What: Scotty McCreery with opener Kayla Conn
When: 7 p.m. Nov. 8
Where: Town Toyota Center
Cost: $30-$55, floor and arena seating were available at press time
Information: 667-7847, towntoyotacenter.com
WENATCHEE — A year ago, Scotty McCreery pitched high school baseball, sang in the choir and cashiered at a local grocery store in his hometown of Garner, N.C. With a deep-voiced Southern drawl, the 19-year-old superstar still talks like that guy.
Never mind that McCreery won the 2011 season of “American Idol,” then a month later, performed at the Grand Ole Opry. He broke a Guinness World Record as the youngest male to enter the U.S. album charts at No. 1. His first album, “Clear as Day,” went platinum in three months and was the highest-selling solo country album last year. He even released a Christmas album last month.
McCreery is caught between two worlds: his life as a college freshman at North Carolina State University, and his life on tour as a country music phenom. The stardom side began when he auditioned for “Idol” as a fresh-faced 16-year-old with an unusually deep voice.
“I’d been singing my whole life,” McCreery said. “ ‘Idol’ was something I’d watched for a few years. We had the frequent-flier miles and hotel points, so we treated it like a vacation.”
McCreery admits it took a while to get used to the limelight. His fans sometimes follow his tour bus out of town, or drive by his home to take pictures. He was once asked what his favorite candy was during an interview, and ever since, his fans give him Starburst and Tootsie Rolls at every show.
“They’re all very sweet to me, very kind,” he said, somewhat bashfully. “It’s always very flattering when they ask you to prom and the homecoming dance. I wish I could make them all, but this touring life and college life is kind of taking my schedule over for the next few or so.”
About 100 people waited outside the Town Toyota Center in late September to grab the first tickets to his show Nov. 8. The earliest fans showed up at 5:50 a.m. for the 1 p.m. release. The show was half-sold at press time.
“There was some great enthusiasm there, from people of all ages,” said marketing director Jennifer Bushong. “But there were definitely teenage girls who were first in line. There was a little smoke in the air still. They were dedicated.”
McCreery called in from Nashville last week to talk about how he keeps it real, despite his meteoric success:
Go: What was that moment when you realized that you’re a recognized celebrity?
Scotty McCreery: Oh, man. It probably didn’t strike all of us until maybe top 24 and top 13 when they called us to the blue carpet. That was the first time we were in the public eye and people were taking pictures of us. We were like, ‘Oh my goodness, this is really happening.’ From then on out, it was more and more every day.
Go: What was your reaction to the publicity?
SM: At first it was a little scary, but once you get kind of used to it and you realize this is the new normal, the new life, and you just kind of go with it, enjoy it and have fun with it. Got to.
Go: You’re a freshman in college, and a Nashville star. How are you able to do both?
SM: I just kind of do it. I don’t know if there’s a particular formula that I follow. I just have class Monday and Wednesday, and tour Thursday, Friday, Saturday, Sunday. For me, my music has to be my No. 1 priority. We’ll see how it works coming down the road, but so far so good.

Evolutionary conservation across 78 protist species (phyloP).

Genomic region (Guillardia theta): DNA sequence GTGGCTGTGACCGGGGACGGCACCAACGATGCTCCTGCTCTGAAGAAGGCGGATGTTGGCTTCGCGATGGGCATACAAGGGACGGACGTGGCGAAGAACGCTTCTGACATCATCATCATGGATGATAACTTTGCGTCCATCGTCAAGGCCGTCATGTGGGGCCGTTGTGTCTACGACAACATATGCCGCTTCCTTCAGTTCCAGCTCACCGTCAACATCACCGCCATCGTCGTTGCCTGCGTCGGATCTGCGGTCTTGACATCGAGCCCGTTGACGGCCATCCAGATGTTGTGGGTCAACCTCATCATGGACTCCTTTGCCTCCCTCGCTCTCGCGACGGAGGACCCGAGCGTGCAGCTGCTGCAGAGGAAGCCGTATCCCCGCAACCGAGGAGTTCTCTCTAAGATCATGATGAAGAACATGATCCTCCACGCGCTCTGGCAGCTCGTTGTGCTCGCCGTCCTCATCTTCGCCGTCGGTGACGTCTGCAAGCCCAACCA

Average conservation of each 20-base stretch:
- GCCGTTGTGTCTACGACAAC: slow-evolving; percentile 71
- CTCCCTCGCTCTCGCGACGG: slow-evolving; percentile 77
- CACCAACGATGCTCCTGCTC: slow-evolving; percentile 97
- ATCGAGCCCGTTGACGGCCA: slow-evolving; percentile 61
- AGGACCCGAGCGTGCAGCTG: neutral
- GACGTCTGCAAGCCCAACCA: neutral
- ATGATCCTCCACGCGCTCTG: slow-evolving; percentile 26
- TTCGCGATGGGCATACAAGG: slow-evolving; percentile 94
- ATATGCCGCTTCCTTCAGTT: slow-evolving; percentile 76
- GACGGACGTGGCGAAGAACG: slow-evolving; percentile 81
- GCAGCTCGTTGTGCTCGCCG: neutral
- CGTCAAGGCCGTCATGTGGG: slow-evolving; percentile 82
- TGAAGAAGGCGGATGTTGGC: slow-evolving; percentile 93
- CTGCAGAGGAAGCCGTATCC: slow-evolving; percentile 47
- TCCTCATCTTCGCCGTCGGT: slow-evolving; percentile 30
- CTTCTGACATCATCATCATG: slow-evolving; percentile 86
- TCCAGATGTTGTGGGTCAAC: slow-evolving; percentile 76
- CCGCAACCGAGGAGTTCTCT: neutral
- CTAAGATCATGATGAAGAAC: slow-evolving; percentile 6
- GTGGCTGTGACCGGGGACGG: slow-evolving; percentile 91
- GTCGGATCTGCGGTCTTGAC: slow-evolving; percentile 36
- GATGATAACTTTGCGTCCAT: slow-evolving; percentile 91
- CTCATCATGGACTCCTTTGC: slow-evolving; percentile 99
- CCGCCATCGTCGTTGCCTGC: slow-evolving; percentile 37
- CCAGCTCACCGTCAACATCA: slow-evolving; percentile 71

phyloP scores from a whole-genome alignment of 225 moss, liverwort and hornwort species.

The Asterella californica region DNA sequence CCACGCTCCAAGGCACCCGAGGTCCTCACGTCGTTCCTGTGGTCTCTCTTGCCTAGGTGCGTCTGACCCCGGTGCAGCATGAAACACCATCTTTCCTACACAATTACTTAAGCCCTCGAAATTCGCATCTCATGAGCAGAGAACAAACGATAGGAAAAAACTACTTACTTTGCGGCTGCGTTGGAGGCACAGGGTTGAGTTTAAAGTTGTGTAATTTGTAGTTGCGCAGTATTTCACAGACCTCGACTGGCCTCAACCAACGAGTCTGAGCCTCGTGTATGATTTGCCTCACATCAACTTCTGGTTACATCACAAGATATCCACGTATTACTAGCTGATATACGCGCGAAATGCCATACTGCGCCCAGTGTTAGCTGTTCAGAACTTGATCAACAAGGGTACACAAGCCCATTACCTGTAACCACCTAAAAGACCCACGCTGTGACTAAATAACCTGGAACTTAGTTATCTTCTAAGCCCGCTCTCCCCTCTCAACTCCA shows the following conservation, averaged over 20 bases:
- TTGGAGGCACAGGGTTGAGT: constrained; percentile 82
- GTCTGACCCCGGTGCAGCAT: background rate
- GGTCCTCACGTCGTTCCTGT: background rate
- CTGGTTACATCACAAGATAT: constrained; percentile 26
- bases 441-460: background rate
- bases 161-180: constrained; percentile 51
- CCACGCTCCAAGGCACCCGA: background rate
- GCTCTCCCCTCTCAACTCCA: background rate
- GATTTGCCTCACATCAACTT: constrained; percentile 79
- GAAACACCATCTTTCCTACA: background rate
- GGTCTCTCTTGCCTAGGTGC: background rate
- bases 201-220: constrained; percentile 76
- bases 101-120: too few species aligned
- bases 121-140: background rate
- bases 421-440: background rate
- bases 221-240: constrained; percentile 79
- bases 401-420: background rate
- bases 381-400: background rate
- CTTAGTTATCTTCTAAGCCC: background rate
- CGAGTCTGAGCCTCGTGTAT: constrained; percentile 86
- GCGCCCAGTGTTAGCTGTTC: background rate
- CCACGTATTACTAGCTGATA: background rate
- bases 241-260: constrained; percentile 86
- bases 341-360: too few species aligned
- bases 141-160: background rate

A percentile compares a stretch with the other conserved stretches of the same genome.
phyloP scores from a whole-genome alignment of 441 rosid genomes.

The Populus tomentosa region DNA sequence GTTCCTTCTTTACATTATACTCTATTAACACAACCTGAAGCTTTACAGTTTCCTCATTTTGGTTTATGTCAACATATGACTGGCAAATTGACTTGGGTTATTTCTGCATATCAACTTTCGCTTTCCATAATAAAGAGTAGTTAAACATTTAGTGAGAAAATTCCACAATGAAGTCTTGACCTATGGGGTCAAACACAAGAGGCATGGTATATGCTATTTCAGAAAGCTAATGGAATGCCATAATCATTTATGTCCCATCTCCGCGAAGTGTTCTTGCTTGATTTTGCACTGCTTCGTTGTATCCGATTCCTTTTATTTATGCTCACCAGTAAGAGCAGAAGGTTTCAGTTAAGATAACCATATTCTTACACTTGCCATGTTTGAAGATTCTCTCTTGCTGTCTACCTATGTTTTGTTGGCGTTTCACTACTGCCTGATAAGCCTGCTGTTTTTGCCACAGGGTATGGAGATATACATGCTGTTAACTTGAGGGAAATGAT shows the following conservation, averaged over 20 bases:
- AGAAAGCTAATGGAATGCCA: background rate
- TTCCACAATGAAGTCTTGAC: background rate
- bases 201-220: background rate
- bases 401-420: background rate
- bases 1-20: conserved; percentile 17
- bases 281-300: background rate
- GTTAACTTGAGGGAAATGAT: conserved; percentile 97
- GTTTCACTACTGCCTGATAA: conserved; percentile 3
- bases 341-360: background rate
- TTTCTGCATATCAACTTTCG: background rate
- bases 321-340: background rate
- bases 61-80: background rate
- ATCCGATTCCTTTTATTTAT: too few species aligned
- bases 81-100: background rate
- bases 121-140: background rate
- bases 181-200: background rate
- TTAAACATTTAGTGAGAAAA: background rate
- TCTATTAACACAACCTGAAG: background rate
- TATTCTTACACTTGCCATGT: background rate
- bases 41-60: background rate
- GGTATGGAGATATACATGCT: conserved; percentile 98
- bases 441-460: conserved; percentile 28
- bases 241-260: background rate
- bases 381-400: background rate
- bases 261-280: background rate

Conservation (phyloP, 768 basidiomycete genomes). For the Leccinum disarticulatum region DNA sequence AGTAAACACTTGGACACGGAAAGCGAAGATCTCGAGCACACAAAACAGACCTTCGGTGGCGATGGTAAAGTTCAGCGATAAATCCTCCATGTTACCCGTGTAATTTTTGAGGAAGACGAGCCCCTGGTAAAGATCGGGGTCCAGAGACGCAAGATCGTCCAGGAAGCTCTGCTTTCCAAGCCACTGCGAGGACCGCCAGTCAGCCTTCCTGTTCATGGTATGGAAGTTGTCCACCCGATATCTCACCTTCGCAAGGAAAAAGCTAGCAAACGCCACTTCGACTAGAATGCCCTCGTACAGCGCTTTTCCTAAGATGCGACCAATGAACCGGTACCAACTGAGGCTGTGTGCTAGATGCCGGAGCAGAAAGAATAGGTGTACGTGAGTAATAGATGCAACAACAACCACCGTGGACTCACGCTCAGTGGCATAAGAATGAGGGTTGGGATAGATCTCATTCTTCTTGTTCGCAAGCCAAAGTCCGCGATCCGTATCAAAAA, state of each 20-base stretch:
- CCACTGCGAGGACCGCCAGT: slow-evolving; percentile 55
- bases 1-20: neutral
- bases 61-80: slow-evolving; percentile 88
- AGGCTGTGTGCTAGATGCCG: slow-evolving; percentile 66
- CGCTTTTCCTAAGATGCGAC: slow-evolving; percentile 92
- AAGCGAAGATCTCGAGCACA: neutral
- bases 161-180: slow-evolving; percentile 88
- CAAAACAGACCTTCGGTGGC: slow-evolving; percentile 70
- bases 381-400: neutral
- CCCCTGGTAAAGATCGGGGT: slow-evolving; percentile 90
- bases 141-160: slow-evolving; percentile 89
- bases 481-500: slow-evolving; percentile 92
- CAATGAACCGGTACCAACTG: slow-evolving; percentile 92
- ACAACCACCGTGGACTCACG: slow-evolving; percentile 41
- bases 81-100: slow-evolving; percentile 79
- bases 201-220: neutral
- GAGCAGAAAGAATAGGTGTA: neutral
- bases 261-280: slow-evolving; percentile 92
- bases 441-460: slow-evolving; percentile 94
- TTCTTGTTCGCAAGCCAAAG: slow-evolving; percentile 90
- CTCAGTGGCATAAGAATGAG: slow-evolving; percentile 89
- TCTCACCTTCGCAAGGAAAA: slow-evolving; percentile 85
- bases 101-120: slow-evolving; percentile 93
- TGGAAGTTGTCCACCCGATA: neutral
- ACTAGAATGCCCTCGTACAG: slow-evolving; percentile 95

Go: Why didn’t you postpone school?
SM: It wouldn’t have been the same if I’d gone back in a couple of years. For me, going to college and getting an education has been really important to me, so I wanted to go as long as I could work it out. I’ve lived 17 years of my life knowing my friends and waking up in my hometown, and all of a sudden I’m thrown in the public eye, and loving every second of it, but I didn’t want to kick everything I’ve known for my whole life to the curb and say I’m moving on now. It’s good to go home and stay somewhat normal and grounded, but also still having the crazy touring life.
Go: But you said music comes first, why is that?
SM: It has to. It’s my career, it’s something that I’ve loved my whole life. Now I finally have the chance of a lifetime to go out there and perform in front of the crowds and record my own music with a label in Nashville. I have to make that No. 1 priority. I work hard on my music, and on college. It’s just, in my mind, the way things have to be.
Go: Let’s talk about that voice for a second — did you train your voice to be that deep, or was it just genes?
SM: I guess it was genes. As far as training my voice for singing, I’ve had four years of classical training in chorus in high school. I was tenor my first few years there, so it wasn’t like I was trying to be deep. I guess you could say it was just genes, and I’m glad I got these genes. It got me a job.
Go: What is it like entering a genre where the average male country star tends to be older?
SM: I’m definitely young, I don’t think there’s been a teenage male to make it in country music. So, I’m still trying to create some longevity and make my mark. But I mean, we’ll see. I have some boundaries with my age. I’m not going to go out there and sing about drinking with the boys because number one, it ain’t legal and number two, it ain’t me. I have to be conscious of it.
Go: What do you think it’s going to take to establish yourself in country for the long term?
SM: Just some songs. Country music is all about the songs. Just in the last year or two, I won “Idol,” I won a couple New Artist of the Year awards, the Breakthrough Video award, I sold out shows around the country, but I haven’t had a No. 1 song yet. And country music, it’s all about the songs. I think if I get a couple big hits, I can be around for a while, but I’ve got to find them.
Rachel Hansen: 664-7139